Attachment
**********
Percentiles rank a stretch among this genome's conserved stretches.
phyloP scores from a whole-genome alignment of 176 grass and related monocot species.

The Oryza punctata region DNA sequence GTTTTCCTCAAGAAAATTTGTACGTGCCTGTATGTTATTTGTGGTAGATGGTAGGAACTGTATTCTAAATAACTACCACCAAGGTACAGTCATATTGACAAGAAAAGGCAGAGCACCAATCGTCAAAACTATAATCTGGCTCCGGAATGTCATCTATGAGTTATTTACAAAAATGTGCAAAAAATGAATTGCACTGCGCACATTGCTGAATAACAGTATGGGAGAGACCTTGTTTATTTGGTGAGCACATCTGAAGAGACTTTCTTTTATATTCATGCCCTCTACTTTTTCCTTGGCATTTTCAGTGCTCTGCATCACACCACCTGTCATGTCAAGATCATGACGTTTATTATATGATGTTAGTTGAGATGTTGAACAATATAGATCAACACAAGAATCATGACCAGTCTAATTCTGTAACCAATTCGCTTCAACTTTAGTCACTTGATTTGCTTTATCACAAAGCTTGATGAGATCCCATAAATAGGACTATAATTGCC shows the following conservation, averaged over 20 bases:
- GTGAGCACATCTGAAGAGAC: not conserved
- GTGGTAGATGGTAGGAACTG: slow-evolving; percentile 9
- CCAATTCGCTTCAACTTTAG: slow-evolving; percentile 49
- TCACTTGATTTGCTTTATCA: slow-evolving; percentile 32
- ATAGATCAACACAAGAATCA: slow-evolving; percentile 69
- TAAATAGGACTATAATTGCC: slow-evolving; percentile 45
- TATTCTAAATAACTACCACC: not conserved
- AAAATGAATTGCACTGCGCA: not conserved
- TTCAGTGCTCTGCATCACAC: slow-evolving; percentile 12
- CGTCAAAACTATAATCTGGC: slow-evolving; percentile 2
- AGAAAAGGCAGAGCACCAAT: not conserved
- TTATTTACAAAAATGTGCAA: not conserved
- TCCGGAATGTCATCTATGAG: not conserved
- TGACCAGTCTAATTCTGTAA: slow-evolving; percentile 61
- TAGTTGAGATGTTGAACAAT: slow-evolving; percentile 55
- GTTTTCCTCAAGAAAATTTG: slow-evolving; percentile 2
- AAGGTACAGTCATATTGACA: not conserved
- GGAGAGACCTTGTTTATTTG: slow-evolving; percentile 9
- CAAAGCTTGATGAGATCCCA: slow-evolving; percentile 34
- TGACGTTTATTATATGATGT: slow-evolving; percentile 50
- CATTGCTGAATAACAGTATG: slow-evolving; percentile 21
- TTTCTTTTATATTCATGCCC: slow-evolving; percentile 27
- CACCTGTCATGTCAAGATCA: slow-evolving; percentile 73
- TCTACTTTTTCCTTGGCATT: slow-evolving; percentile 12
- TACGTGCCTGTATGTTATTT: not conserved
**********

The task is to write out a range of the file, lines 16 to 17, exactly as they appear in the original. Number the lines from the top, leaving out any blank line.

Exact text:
- TCCGGAATGTCATCTATGAG: not conserved
- TGACCAGTCTAATTCTGTAA: slow-evolving; percentile 61